Does the computed tomographic appearance of the lung differ between young and old dogs?

posted in: CT Concepts | 0

Hornby NL, Lamb CR.

Veterinary Radiology & Ultrasound 2017;58:647-652.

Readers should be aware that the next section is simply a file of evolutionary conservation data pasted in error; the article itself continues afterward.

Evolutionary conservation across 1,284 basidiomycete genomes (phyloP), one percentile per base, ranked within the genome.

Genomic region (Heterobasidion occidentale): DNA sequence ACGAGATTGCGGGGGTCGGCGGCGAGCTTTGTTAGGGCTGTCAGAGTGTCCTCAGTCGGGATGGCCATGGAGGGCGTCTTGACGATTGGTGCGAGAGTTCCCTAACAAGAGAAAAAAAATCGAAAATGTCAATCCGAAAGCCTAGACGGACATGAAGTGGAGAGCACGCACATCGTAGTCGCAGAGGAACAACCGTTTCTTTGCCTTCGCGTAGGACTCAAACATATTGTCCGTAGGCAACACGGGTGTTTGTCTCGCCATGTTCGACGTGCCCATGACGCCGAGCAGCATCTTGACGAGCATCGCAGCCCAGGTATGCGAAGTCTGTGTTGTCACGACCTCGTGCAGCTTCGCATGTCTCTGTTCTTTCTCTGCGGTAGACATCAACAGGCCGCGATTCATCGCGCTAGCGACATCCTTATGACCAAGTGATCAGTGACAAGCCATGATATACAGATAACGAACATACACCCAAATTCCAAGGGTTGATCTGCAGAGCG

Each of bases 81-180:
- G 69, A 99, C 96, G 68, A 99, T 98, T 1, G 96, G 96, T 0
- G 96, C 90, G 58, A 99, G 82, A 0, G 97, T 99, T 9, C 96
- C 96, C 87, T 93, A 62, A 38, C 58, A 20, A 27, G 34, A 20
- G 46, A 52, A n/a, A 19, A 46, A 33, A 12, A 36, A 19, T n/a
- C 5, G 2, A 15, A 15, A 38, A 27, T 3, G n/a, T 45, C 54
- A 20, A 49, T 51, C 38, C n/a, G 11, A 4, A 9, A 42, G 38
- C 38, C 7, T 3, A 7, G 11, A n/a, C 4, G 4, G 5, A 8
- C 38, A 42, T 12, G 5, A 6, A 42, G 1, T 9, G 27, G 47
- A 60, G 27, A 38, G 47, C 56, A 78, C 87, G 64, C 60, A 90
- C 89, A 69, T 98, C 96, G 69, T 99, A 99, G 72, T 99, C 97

In computed tomographic (CT) images of humans, decreased lung attenuation, bronchial dilation, and/or thickening, air trapping, cysts, and thickened interlobular septa have been associated with increasing age. To determine if there are differences in the CT appearance of the lungs of young and old dogs that could affect interpretation of diagnostic studies, pulmonary CT images of dogs with conditions unrelated to the thorax were reviewed retrospectively in a case–control study. Computed tomography studies of 42 young dogs (range 0.3–4.8 years) and 47 old dogs (range 9–15.1 years) were jumbled and reviewed by an observer blinded to dog age. Computed tomography was performed under sedation in 62 (70%) dogs and under general anesthesia in 27 (30%). Heterotopic bone was more prevalent (62% vs. 14%) in old dogs. Lung collapse was significantly associated with old age, greater body weight, and anesthesia. There were no significant differences in median lung attenuation or occurrence of ground glass pattern, cysts, bronchial thickening, bronchial dilation, or degree of tracheal calcification. No examples of reticular pattern, emphysema, pleural thickening, or septal thickening were observed in any dog. Despite previous studies describing age-related changes in the radiographic appearance of the lungs of old dogs, it appears that there are minimal observable differences in CT images. Old dogs are more likely to have visible foci of heterotopic bone and may be more prone to lung lobe collapse than young dogs, but neither of these differences should contribute to misdiagnosis of pulmonary disease.